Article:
After the Apocalypse
Chapter 79: A Private Conversation

by Mark Bollman--> and Steve Donohue

Allison and Mark took a walk through Beaver Creek subcamp the next night in an effort to get away from the crowds and talk further, privately, about what she had seen in Jeff. The night was warmer than usual for a Michigan January-and certainly warmer than a nuclear winter would be expected to produce-so they could speak freely without having to project their words through scarves or ski masks.

They followed the road to Highland campsite, where Mark abruptly darted off the road. "Time to break some new trails," he said. He raced up the familiar hill to the top level of the campsite, where he perched on a picnic table while Allison caught up to him.

"I think we're far enough out now," he said while Allison caught her breath. "So tell me the whole story."

"Mark, it's strange," she began. "I watched Jeff go manic on us in a matter of minutes. He was just quietly talking about how peaceful it was out here-how you wouldn't realize the outside world was in chaos unless you knew from somewhere else-and then he was gone."

"Gone?"

"Off on some bizarre tangent about how we had an unprecedented opportunity to start our own society here; to start over and get everything right. To get everyone working together for the common good. He was even going on about specialized groups, devoted to things like agriculture or engineering, which could contribute to this plan. It's scary-it almost seems like he was planning for this, or isn't exactly sad that it happened."

"I'm not shocked. Surprised, maybe, but not shocked."

Allison, on the other hand, was shocked-and suddenly a little more suspicious of the whole Winter Camp undertaking. "You could have seen this coming?"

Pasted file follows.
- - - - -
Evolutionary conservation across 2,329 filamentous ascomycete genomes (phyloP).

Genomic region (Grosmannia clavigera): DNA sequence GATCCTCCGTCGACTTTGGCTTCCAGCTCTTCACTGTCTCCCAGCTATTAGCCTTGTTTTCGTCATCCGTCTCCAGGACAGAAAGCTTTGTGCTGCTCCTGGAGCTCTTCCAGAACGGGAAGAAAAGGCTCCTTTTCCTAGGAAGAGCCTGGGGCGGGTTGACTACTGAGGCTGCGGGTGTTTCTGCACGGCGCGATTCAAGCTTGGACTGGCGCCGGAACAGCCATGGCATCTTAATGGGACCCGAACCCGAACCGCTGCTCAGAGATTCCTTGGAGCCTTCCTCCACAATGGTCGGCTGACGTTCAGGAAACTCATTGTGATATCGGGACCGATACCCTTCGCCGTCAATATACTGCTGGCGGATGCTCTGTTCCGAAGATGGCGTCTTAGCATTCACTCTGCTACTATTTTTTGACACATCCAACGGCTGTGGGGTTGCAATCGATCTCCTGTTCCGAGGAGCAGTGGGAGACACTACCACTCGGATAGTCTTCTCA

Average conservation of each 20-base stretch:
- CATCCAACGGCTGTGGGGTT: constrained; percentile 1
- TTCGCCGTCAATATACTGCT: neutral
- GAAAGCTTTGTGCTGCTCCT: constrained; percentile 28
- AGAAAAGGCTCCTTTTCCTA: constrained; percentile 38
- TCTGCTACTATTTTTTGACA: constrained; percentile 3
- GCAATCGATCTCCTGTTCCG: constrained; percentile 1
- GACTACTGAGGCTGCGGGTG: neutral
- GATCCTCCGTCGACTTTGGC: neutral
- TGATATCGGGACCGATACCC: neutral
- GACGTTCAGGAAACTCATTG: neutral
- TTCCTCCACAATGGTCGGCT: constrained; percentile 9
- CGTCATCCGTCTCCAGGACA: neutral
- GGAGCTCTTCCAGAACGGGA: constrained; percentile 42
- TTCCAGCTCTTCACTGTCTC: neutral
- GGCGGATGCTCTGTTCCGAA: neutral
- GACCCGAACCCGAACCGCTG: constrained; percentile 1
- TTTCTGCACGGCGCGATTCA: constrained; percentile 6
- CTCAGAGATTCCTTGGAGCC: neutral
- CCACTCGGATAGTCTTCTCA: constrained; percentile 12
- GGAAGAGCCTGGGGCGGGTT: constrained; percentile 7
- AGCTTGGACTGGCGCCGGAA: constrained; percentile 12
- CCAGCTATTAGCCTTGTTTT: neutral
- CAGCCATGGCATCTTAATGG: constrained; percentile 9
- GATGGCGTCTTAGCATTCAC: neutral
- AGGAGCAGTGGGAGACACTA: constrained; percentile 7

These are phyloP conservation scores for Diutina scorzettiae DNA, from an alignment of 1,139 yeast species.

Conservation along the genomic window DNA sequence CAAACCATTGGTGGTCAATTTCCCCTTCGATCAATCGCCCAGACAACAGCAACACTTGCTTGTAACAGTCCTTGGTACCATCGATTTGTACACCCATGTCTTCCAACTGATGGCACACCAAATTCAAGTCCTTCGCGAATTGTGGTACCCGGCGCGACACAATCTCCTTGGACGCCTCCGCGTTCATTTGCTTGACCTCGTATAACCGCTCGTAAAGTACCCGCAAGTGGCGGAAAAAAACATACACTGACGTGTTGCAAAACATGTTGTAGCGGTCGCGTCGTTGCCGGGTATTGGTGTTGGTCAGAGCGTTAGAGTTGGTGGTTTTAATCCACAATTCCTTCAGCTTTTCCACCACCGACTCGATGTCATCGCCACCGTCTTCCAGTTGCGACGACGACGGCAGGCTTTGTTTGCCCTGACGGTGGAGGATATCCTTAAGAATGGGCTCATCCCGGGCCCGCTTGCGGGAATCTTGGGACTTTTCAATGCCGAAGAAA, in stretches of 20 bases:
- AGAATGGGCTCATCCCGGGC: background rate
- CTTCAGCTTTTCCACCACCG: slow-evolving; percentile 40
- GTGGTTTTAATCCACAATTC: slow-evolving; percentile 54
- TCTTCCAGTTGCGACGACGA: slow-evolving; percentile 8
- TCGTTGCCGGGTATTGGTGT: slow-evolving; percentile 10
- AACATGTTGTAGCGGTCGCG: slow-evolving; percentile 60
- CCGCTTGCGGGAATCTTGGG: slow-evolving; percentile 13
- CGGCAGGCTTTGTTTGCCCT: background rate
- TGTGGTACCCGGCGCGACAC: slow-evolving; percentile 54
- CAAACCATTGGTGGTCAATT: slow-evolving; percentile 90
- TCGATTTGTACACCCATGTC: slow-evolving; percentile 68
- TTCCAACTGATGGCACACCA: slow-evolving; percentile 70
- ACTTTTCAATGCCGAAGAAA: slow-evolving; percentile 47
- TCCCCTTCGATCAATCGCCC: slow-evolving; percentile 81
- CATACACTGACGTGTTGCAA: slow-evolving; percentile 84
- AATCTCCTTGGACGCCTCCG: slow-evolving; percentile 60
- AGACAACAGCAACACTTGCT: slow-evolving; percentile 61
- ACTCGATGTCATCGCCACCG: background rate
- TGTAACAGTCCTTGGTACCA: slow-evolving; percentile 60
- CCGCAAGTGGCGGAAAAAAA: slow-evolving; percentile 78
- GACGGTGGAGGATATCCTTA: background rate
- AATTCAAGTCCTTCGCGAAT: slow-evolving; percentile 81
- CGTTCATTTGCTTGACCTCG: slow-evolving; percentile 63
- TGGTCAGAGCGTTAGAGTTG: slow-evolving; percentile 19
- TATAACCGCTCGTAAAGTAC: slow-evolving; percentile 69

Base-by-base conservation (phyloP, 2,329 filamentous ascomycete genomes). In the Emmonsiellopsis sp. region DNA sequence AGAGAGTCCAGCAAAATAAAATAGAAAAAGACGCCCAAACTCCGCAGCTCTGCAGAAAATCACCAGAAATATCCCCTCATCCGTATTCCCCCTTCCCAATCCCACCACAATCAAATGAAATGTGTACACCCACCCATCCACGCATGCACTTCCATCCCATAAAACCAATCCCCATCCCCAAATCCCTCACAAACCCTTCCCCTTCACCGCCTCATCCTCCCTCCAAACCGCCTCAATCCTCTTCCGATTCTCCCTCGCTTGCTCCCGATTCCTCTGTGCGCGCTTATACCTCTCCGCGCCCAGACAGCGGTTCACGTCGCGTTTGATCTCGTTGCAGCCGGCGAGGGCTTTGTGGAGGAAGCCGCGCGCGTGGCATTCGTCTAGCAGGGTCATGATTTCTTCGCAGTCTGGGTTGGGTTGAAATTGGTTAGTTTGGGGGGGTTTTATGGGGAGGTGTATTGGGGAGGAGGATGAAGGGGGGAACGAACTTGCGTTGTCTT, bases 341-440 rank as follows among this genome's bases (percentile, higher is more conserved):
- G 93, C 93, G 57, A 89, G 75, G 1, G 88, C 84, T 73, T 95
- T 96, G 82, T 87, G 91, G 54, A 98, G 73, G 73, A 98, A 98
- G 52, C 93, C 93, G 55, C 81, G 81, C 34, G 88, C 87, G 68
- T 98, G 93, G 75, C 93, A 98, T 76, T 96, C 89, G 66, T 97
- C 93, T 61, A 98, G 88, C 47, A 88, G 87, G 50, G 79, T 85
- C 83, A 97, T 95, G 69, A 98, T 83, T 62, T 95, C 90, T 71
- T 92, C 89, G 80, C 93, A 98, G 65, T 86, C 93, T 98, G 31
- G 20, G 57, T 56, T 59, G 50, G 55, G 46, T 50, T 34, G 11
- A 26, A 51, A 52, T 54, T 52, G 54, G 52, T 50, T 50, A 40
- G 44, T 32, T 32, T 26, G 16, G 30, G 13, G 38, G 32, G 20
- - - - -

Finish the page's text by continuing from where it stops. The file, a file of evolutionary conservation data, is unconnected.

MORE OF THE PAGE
"Not completely, no. Of course not. But when you take into account what Winter Camp has meant to a lot of us who were around from the earliest days, it isn't a completely alien thought. Over the years, this little enterprise has come to mean a lot to many of us. How else would you explain the elaborate traditions, the Web site, the immense historical record? Heck, some of us even wrote novels set in this crazy little world. I don't think it's at all shocking that some of us might prefer Winter Camp to the rest of the world-or the 'other universe', as we used to call it. And now that an opportunity to do that is available, in some ways that's a dream come true-although it's certainly not the way we would have had it all come down."

"Really?"

"I couldn't make that up. Hey-none of us has ever written a novel about the rest of our lives. Yet the Winter Camp fiction library gets bigger every year."

"Has Jeff written a novel?"

"No-his thing is short stories. He's written about a half dozen of those. And he's also in the middle of a long-term project to write a dictionary of one-syllable words using only one-syllable words in the definitions-I think he's up to the letter 'J' now; he does one letter per year-and that's all based on a game we played at Winter Camp X. A lot of long-term impact coming out of one evening in December 1986."

Allison suddenly felt a shiver run through her body. She wasn't sure if it was the weather or Mark's revelations, but she stood up in an effort to cover it. "I'm getting a little chilly here. Let's keep walking."

They headed out of Highland and down Lake Road toward Skyline and Ribble House. "You got quiet all of a sudden there," said Mark as they approached Gate 12. "Something I said?"

"No, no, nothing like that. It's just that what you said is taking a long time to sink in. So do you think Jeff's a threat to anyone?"

"Not as long as the weather remains cold, I don't. There's no real room for ambition as long as we're still focused on meeting basic survival needs. After that, well, maybe he'll have settled down, or maybe his ideas won't seem so outlandish. Could be that by then we'll all be looking for something more ambitious to fill our lives."

"Do you think there's a need to have Melissa talk to him? This is her field, after all."

"Nope. No sense in alarming anyone. Besides, I don't doubt that Jeff could confound any attempt to analyze him. It's best not to interfere for now. Do keep me posted, though. This is worth keeping an eye on."

Another thought struck Mark. "There's another possibility," he said. "Jeff might be faking all this-just sort of having a little fun with the idea of his own private Utopia, with no real intention of following through on what he was saying."

"You think so?"

"I wouldn't rule it out completely."

They had reached Woodcrest campsite, where Mark led Allison through the trees and into a clearing. "C'mon this way-we'll be out of the wind."

"Time to change the subject. There's something else, on the horizon," said Allison. "Like it or not, we're going to be running a dating service here before long."

"Probably true, and unavoidable. How far gone are things? You know the women better than I do."